SECTION 1: GAME RULES FOR JOUSTING
THE PASS: A pass is when two knights individually ride at one another attempting to unhorse the other. Each jouster picks an aim point and a shield position and each knight's attack is resolved simultaneously. It is possible for each knight to unhorse the other, for example.
For ease of play, each jouster should have a set of Joust Cards with the range of aim points and shield positions on them, and should pick one aim point and one shield position card each pass. joust_cards.pdf
JOUSTING RESULTS: check Joust Results Matrix document or list below. joust_result_matrix.pdf
BREAK LANCE: the attacker's lance is broken (No Joust Skill Check is made if using jousting lances, Joust Check allowed for a real lance to avoid breaking).
HAZARD: the attacker and defender each rolls a Joust Skill Check, if the attacker rolls higher, but still succeeds, then the defender rolls second Joust skill check or become unhorsed. If the defender rolls higher, but still succeeds, then the attacker's lance is broken. If both jouster's exceed their Joust Skill on the roll, there is no effect.
INJURE RIDER or HORSE: defender makes a Joust Skill check, but if he fails he or his horse takes 1d6 points of damage, but the damage explodes (add an additional 1d6 for each 6 rolled). After taking damage, roll an additional Joust Skill check or be unhorsed (if man or horse is injured).
UNHORSE: defender makes a Joust Skill check or falls from the horse to the ground.
JOUSTING WITH DIFFERENT GEAR: the above rules assume that the knights are wearing chain or plate armor, a shield and a helmet and are using a jousting lance.
SECTION 2: SETTING RULES FOR TOURNAMENTS
FRIENDLY INDIVIDUAL JOUST: When two knights decide to fight a joust, they will run 4 passes. If a knight is unhorsed, he loses, but if neither knight is unhorsed in 4 passes, it is a draw. A loser must forfeit his armor and horse, or a ransom of 400gp for them.
ELIMINATION TOURNAMENT At an elimination tournament, knights hang their shields up and wander about challenging other knights to a joust by tapping the shield with a lance. Losing a joust eliminates the knight from the tournament. When all but 4 knights have been eliminated, 2 semi-final jousts are held and then a grand final joust.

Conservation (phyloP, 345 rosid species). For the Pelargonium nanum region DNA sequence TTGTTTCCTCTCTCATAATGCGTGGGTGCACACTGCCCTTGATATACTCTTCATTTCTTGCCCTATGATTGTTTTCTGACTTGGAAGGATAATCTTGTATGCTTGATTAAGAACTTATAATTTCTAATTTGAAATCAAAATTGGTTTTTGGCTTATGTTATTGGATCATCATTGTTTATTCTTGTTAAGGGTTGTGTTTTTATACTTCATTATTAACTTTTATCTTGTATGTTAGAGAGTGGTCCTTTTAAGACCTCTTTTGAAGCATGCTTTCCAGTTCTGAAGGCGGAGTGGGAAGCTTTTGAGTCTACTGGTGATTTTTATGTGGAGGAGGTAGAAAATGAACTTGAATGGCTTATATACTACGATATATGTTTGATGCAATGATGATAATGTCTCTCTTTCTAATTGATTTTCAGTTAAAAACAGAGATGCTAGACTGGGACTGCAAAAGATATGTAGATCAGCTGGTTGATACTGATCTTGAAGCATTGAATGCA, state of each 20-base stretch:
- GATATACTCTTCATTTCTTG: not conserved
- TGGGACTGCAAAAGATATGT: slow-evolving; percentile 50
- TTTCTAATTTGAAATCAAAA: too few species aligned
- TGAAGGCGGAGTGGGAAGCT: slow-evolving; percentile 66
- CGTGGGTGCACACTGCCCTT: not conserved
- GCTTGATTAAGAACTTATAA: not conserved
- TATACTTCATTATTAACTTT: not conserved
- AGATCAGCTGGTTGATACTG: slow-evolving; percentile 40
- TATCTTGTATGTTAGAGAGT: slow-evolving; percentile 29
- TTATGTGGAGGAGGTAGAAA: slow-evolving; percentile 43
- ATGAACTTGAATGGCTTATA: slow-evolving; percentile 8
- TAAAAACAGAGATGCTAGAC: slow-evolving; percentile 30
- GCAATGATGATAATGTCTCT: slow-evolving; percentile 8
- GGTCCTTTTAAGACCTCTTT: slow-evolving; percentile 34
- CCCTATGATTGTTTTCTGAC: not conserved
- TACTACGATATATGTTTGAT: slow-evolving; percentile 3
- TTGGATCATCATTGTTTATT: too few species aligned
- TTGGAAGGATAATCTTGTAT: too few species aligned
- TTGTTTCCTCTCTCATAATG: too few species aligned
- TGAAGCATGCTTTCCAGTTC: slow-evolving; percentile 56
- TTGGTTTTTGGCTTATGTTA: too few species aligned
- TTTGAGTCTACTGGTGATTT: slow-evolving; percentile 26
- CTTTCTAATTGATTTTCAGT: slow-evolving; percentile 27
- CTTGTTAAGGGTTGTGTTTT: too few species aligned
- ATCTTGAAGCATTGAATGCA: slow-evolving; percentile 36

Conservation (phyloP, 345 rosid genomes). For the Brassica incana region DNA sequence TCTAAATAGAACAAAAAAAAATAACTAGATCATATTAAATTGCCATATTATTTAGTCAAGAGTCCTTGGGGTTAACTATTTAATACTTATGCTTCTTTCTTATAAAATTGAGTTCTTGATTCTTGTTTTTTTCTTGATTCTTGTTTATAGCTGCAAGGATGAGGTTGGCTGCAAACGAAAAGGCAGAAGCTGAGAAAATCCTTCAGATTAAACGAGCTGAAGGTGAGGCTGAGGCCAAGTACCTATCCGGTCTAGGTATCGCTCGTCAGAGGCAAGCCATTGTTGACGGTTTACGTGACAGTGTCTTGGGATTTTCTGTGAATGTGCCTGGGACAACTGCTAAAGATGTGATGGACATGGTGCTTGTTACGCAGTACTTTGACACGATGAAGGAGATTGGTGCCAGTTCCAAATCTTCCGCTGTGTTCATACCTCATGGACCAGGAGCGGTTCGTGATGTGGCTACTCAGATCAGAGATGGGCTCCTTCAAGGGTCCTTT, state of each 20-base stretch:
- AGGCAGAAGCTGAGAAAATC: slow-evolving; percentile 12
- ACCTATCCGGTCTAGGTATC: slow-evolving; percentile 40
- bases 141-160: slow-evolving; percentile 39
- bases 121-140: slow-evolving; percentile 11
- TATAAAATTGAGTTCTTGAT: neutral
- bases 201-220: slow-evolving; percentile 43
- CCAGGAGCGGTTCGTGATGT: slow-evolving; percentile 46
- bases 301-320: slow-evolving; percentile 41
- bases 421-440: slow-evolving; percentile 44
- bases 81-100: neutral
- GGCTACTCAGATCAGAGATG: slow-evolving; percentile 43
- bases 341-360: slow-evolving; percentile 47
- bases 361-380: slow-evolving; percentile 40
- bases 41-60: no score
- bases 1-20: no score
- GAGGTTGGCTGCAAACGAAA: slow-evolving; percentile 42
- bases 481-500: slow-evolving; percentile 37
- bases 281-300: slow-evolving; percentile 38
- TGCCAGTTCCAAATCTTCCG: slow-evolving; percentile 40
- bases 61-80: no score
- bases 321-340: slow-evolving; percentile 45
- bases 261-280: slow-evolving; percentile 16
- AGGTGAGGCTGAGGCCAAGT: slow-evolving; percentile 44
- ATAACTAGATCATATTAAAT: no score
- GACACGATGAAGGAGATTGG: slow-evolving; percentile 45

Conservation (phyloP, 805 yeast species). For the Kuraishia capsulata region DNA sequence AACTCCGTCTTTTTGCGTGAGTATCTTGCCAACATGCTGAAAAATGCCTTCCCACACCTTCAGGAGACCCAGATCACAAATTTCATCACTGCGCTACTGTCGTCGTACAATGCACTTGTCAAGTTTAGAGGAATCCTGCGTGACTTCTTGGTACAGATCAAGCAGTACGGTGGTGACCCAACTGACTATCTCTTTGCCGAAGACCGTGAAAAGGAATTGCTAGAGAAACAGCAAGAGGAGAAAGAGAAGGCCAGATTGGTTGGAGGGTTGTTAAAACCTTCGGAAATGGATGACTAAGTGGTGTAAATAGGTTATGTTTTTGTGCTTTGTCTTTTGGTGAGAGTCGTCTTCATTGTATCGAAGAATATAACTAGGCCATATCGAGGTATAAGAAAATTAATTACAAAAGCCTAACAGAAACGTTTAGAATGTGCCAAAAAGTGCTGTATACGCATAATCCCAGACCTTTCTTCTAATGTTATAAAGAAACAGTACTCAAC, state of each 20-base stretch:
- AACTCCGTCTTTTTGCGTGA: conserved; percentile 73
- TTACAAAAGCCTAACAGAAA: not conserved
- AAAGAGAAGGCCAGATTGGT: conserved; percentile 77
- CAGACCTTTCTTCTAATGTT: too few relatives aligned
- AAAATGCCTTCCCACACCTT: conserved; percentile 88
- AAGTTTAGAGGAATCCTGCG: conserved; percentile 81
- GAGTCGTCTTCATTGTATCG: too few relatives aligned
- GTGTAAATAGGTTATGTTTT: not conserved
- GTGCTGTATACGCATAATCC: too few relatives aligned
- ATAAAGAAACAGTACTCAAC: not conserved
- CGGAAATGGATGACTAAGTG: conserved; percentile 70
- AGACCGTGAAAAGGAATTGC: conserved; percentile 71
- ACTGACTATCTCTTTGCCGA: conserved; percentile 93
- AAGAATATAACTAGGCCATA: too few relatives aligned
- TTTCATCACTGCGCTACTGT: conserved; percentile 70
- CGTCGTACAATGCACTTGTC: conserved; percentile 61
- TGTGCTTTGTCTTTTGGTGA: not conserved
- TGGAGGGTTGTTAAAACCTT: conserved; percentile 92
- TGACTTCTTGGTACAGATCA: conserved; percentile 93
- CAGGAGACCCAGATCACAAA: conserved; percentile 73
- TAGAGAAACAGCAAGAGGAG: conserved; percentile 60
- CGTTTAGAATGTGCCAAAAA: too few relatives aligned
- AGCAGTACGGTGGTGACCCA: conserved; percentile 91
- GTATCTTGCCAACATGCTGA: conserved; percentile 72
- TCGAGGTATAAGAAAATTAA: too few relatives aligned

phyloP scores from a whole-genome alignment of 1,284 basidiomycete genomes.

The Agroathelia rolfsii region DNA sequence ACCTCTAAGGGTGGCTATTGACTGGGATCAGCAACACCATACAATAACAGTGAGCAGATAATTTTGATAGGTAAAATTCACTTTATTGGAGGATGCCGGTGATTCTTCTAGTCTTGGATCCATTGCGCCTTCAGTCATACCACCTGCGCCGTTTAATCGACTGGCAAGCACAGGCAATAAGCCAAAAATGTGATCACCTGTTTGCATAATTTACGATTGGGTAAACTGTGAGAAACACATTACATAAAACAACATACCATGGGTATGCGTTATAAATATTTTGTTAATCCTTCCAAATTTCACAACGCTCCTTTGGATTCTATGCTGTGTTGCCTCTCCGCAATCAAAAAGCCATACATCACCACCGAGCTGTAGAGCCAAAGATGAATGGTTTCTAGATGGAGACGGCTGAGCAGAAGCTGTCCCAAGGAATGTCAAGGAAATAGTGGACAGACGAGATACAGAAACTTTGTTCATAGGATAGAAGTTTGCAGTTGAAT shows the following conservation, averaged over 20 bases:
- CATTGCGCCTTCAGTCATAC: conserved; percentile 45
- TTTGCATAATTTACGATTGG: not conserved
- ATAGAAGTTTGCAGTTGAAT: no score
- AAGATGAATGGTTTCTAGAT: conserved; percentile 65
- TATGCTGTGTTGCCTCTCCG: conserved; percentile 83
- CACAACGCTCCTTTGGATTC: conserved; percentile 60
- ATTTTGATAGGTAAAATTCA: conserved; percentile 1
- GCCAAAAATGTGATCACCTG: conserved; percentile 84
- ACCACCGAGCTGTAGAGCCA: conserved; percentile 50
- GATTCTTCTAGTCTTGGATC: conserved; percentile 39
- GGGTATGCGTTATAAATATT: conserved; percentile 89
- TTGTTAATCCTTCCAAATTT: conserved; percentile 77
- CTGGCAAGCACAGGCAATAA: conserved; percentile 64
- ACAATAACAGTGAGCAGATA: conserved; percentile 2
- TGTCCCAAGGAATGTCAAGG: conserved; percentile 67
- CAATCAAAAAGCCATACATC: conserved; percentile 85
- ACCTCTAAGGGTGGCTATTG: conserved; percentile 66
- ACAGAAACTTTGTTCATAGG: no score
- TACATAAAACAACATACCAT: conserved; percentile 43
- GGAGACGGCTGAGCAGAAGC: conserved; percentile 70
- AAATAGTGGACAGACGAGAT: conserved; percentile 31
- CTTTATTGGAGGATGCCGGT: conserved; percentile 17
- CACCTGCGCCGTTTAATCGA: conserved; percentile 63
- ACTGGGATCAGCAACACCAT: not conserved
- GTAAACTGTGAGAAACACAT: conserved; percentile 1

The DM sets a number of elimination rounds ahead of time before a semi-final and final round. Each elimination round follows the rules for a friendly joust, but lasts 6 passes if no one is unhorsed. If neither knight is unhorsed, the knight who has broken the fewest lances wins. If it is tied, the two knights trade a blow with a 2-handed blunted ground weapon and whichever takes the most damage (subdual) loses.
A defeated knight must hand over his horse and armor, or 400gp, just as in a friendly joust. The winner of the final round also receives a prize of some sort, provided by the organizer of the tournament, which had been previously announced (usually worth at least 1500gp).
DUEL AND TRIAL BY COMBAT If a knight challenges another to a blood-duel or a trial by combat is called for, the knights will use real lances, which do charging lance damage (1d8 or 1d10, x2) on an Injury or Unhorse Result. If a combatant is unhorsed and still alive, the fight continues. The horsed knight can continue to fight from horseback, but this is considered to be slightly dishonorable and he will suffer a -1 to -4 to his Charisma Score for 1d6 months.
After 6 passes, if neither knight is unhorsed, the fight continues on foot with regular weapons until one knight is dead, unconscious or yields. The victorious knight may kill an unconscious or yielded knight, or may spare him.
Historical Note: Yes, I know that in historical jousts “breaking a lance” was a good thing, showed you made a hit. But, it seemed better for simplifying the matrix to ignore the chance for a miss, instead the breaking of a lance in Thranconia represents the defender blocking the lance with his shield.